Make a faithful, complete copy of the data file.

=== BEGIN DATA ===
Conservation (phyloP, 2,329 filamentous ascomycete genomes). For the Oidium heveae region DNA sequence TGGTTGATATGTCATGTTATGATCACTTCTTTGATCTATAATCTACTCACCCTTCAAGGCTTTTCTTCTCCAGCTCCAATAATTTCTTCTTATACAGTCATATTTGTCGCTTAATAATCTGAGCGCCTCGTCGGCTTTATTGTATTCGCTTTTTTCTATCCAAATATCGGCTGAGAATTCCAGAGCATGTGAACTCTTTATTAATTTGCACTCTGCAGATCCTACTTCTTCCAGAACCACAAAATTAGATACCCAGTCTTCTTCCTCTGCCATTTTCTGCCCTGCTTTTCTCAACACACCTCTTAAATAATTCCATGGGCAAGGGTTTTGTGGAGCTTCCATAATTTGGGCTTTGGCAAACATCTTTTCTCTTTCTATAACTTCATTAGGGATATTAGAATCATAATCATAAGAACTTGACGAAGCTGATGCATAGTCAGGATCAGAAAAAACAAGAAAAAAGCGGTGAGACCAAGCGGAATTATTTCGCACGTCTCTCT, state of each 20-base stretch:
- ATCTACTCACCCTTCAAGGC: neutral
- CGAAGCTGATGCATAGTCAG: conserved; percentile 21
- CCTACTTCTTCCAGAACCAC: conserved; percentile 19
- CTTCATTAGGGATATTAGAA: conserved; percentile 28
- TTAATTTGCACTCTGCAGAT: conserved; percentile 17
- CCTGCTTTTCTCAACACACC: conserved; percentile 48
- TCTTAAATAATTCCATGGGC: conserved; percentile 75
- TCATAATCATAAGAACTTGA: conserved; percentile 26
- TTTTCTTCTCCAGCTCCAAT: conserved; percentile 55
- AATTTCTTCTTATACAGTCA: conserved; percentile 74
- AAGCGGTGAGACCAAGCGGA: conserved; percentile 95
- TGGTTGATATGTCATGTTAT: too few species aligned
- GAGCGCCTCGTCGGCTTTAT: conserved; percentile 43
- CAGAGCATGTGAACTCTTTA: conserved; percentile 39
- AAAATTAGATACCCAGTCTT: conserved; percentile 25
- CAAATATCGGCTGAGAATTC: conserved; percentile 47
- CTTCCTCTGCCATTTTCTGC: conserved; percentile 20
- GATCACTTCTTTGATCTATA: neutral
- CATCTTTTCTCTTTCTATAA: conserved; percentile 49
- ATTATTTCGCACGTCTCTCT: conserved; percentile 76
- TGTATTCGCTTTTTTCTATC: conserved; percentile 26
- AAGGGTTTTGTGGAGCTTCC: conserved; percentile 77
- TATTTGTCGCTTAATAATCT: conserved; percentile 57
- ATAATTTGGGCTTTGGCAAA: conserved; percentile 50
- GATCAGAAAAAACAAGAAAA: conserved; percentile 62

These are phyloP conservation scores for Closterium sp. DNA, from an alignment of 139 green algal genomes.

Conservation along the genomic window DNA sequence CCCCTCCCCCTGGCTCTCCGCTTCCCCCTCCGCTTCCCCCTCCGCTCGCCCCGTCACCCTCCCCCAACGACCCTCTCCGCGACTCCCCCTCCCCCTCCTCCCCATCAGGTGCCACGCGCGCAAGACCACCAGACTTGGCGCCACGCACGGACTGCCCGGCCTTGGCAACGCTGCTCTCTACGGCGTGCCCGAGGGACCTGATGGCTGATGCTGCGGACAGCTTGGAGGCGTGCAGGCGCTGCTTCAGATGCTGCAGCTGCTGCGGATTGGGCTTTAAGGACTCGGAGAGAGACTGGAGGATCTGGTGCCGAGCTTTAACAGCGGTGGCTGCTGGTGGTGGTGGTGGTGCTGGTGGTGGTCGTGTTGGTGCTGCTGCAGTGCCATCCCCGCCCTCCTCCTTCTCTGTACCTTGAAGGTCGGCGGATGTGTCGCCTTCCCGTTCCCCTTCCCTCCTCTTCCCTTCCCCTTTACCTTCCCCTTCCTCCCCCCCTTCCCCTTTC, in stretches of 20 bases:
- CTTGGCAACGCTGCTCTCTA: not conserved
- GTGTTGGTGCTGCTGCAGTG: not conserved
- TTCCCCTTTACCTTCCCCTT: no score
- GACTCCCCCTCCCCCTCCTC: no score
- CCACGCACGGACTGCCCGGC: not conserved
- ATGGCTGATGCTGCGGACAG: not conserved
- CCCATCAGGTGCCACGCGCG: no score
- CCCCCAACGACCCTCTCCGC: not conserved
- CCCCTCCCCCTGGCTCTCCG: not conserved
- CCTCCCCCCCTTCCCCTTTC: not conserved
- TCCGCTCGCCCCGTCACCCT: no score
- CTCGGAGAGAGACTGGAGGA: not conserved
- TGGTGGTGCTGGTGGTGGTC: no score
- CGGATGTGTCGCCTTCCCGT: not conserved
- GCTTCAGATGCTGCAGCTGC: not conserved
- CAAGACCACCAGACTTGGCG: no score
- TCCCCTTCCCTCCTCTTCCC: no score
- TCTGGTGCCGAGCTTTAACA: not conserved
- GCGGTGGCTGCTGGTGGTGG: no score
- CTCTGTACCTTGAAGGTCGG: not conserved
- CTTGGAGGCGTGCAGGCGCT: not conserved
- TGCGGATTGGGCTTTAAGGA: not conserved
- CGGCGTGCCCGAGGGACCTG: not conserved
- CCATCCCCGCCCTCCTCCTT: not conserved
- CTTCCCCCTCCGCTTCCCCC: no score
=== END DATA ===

Conservation (phyloP, 2,329 filamentous ascomycete genomes). For the Oidium heveae region DNA sequence TGGTTGATATGTCATGTTATGATCACTTCTTTGATCTATAATCTACTCACCCTTCAAGGCTTTTCTTCTCCAGCTCCAATAATTTCTTCTTATACAGTCATATTTGTCGCTTAATAATCTGAGCGCCTCGTCGGCTTTATTGTATTCGCTTTTTTCTATCCAAATATCGGCTGAGAATTCCAGAGCATGTGAACTCTTTATTAATTTGCACTCTGCAGATCCTACTTCTTCCAGAACCACAAAATTAGATACCCAGTCTTCTTCCTCTGCCATTTTCTGCCCTGCTTTTCTCAACACACCTCTTAAATAATTCCATGGGCAAGGGTTTTGTGGAGCTTCCATAATTTGGGCTTTGGCAAACATCTTTTCTCTTTCTATAACTTCATTAGGGATATTAGAATCATAATCATAAGAACTTGACGAAGCTGATGCATAGTCAGGATCAGAAAAAACAAGAAAAAAGCGGTGAGACCAAGCGGAATTATTTCGCACGTCTCTCT, state of each 20-base stretch:
- ATCTACTCACCCTTCAAGGC: neutral
- CGAAGCTGATGCATAGTCAG: conserved; percentile 21
- CCTACTTCTTCCAGAACCAC: conserved; percentile 19
- CTTCATTAGGGATATTAGAA: conserved; percentile 28
- TTAATTTGCACTCTGCAGAT: conserved; percentile 17
- CCTGCTTTTCTCAACACACC: conserved; percentile 48
- TCTTAAATAATTCCATGGGC: conserved; percentile 75
- TCATAATCATAAGAACTTGA: conserved; percentile 26
- TTTTCTTCTCCAGCTCCAAT: conserved; percentile 55
- AATTTCTTCTTATACAGTCA: conserved; percentile 74
- AAGCGGTGAGACCAAGCGGA: conserved; percentile 95
- TGGTTGATATGTCATGTTAT: too few species aligned
- GAGCGCCTCGTCGGCTTTAT: conserved; percentile 43
- CAGAGCATGTGAACTCTTTA: conserved; percentile 39
- AAAATTAGATACCCAGTCTT: conserved; percentile 25
- CAAATATCGGCTGAGAATTC: conserved; percentile 47
- CTTCCTCTGCCATTTTCTGC: conserved; percentile 20
- GATCACTTCTTTGATCTATA: neutral
- CATCTTTTCTCTTTCTATAA: conserved; percentile 49
- ATTATTTCGCACGTCTCTCT: conserved; percentile 76
- TGTATTCGCTTTTTTCTATC: conserved; percentile 26
- AAGGGTTTTGTGGAGCTTCC: conserved; percentile 77
- TATTTGTCGCTTAATAATCT: conserved; percentile 57
- ATAATTTGGGCTTTGGCAAA: conserved; percentile 50
- GATCAGAAAAAACAAGAAAA: conserved; percentile 62

These are phyloP conservation scores for Closterium sp. DNA, from an alignment of 139 green algal genomes.

Conservation along the genomic window DNA sequence CCCCTCCCCCTGGCTCTCCGCTTCCCCCTCCGCTTCCCCCTCCGCTCGCCCCGTCACCCTCCCCCAACGACCCTCTCCGCGACTCCCCCTCCCCCTCCTCCCCATCAGGTGCCACGCGCGCAAGACCACCAGACTTGGCGCCACGCACGGACTGCCCGGCCTTGGCAACGCTGCTCTCTACGGCGTGCCCGAGGGACCTGATGGCTGATGCTGCGGACAGCTTGGAGGCGTGCAGGCGCTGCTTCAGATGCTGCAGCTGCTGCGGATTGGGCTTTAAGGACTCGGAGAGAGACTGGAGGATCTGGTGCCGAGCTTTAACAGCGGTGGCTGCTGGTGGTGGTGGTGGTGCTGGTGGTGGTCGTGTTGGTGCTGCTGCAGTGCCATCCCCGCCCTCCTCCTTCTCTGTACCTTGAAGGTCGGCGGATGTGTCGCCTTCCCGTTCCCCTTCCCTCCTCTTCCCTTCCCCTTTACCTTCCCCTTCCTCCCCCCCTTCCCCTTTC, in stretches of 20 bases:
- CTTGGCAACGCTGCTCTCTA: not conserved
- GTGTTGGTGCTGCTGCAGTG: not conserved
- TTCCCCTTTACCTTCCCCTT: no score
- GACTCCCCCTCCCCCTCCTC: no score
- CCACGCACGGACTGCCCGGC: not conserved
- ATGGCTGATGCTGCGGACAG: not conserved
- CCCATCAGGTGCCACGCGCG: no score
- CCCCCAACGACCCTCTCCGC: not conserved
- CCCCTCCCCCTGGCTCTCCG: not conserved
- CCTCCCCCCCTTCCCCTTTC: not conserved
- TCCGCTCGCCCCGTCACCCT: no score
- CTCGGAGAGAGACTGGAGGA: not conserved
- TGGTGGTGCTGGTGGTGGTC: no score
- CGGATGTGTCGCCTTCCCGT: not conserved
- GCTTCAGATGCTGCAGCTGC: not conserved
- CAAGACCACCAGACTTGGCG: no score
- TCCCCTTCCCTCCTCTTCCC: no score
- TCTGGTGCCGAGCTTTAACA: not conserved
- GCGGTGGCTGCTGGTGGTGG: no score
- CTCTGTACCTTGAAGGTCGG: not conserved
- CTTGGAGGCGTGCAGGCGCT: not conserved
- TGCGGATTGGGCTTTAAGGA: not conserved
- CGGCGTGCCCGAGGGACCTG: not conserved
- CCATCCCCGCCCTCCTCCTT: not conserved
- CTTCCCCCTCCGCTTCCCCC: no score